March 23, 2017 at 5:00 am ET
The rapid development of the Internet of Things industry has led to an explosion in the variety of IoT solutions on offer to consumers and businesses. In fact, many experts have referred to this trend as the “Next Industrial Revolution.” The IoT industry is expected to grow and be worth as much as $20.9 billion by the end of 2020.
What made the Internet of Things popular is its ability to provide efficiency, increase productivity and achieve results quickly. It has gone beyond mobile devices and smart home appliances “as this new concept is more far-reaching and influential than you may even realize,” according to digital firm Telogis. A person is now able to move and control information from one device to another – all from the palm of their hand.
However, just like any other technology out there, there are obvious risks that come about by an increasingly connected world, such as cybercrimes that continue to be a rising issue year on year.
The solution is to regulate the IoT, especially on how it is used and set up.
At present, IoT manufacturers and solution providers only build and use devices with few restrictions. There is a lack of consistency and standardization across the whole industry, especially when using connected devices to perform IoT backend tasks, i.e., processing, storage through cloud services and firmware updates. The need to build a standard model for the Internet of Things is necessary to ensure levels of portability, interoperability and manageability, which are almost impossible to gain with the current tech solutions.
IT leaders and managers should create a standardized code for how internet-connected devices are set up, according to industry experts. Also, more restrictions should be made on consumer technologies.
Ted Alben, an IoT practice manager, said that “common sense allows us to exclude consumer-grade devices” when creating laws or code that should regulate the growing world of the internet. He suggests that we need to go deeper and set a model for impending convergence as the possibility of connected technologies to be compromised could lead to potential devastating problems. Alben cited “something as innocent as a system reboot,” which can turn off the lights at a rail station can be very dangerous.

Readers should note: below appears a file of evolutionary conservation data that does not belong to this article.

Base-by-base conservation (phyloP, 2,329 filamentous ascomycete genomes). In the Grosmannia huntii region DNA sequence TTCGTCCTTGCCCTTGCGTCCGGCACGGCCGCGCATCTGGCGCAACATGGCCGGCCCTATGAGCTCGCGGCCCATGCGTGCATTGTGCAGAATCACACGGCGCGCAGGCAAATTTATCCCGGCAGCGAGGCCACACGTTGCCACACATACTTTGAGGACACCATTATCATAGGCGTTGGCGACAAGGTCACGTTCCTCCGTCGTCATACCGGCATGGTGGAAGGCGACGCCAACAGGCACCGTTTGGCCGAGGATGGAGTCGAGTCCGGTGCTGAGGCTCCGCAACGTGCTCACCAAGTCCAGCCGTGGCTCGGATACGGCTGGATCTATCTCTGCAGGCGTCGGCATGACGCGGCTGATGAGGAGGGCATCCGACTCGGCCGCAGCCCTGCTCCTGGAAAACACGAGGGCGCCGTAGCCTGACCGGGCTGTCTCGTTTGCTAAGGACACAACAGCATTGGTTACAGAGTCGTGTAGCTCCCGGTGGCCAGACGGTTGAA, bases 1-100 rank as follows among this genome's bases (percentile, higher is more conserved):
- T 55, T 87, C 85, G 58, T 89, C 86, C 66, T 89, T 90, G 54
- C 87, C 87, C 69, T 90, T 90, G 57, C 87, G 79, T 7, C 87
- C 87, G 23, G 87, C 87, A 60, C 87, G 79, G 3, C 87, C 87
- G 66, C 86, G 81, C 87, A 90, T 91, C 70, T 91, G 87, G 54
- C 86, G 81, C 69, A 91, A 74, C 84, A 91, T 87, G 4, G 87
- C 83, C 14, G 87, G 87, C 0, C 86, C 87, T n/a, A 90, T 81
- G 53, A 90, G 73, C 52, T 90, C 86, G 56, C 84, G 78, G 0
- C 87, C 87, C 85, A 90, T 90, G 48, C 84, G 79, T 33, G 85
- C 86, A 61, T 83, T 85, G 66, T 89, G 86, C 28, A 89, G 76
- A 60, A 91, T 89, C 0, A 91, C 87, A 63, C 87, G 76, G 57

Standardizing IoT devices won’t be an easy task. There will be hurdles and challenges that will impact the process, including the implementation of the regulations.
There are four interrelated categories that affect the process of standardization and its implementation, namely the platform, connectivity, business model and killer applications. Likewise, there are also elements that affect the implementation of the code – sensors, network, standards, intelligent analysis and intelligent actions.
All of these are necessary. But, a lot of work needs to be done, including getting many companies to agree on a unifying model — a daunting task. If one major component isn’t satisfied with the standardization procedure it could be years before a solution is found.
As we become more dependent on internet-connected devices, there’s an assurance that it is not going anywhere. Although, the advancements in software that connect every IoT device requires standardization for the safety of networks and its users.
George Akiyama, CIO of Caltrans, said the “IoT is ubiquitous… it is everywhere and we need a way to secure it.”
However, it’s not going to be an easy job as previously stated. We need to overcome different obstacles from consumer to business end before we can successful create a standardized code that is implemented across the board.
Jennifer Birch is freelance writer covering IoT development, particularly virtual reality, augmented reality and artificial intelligence.
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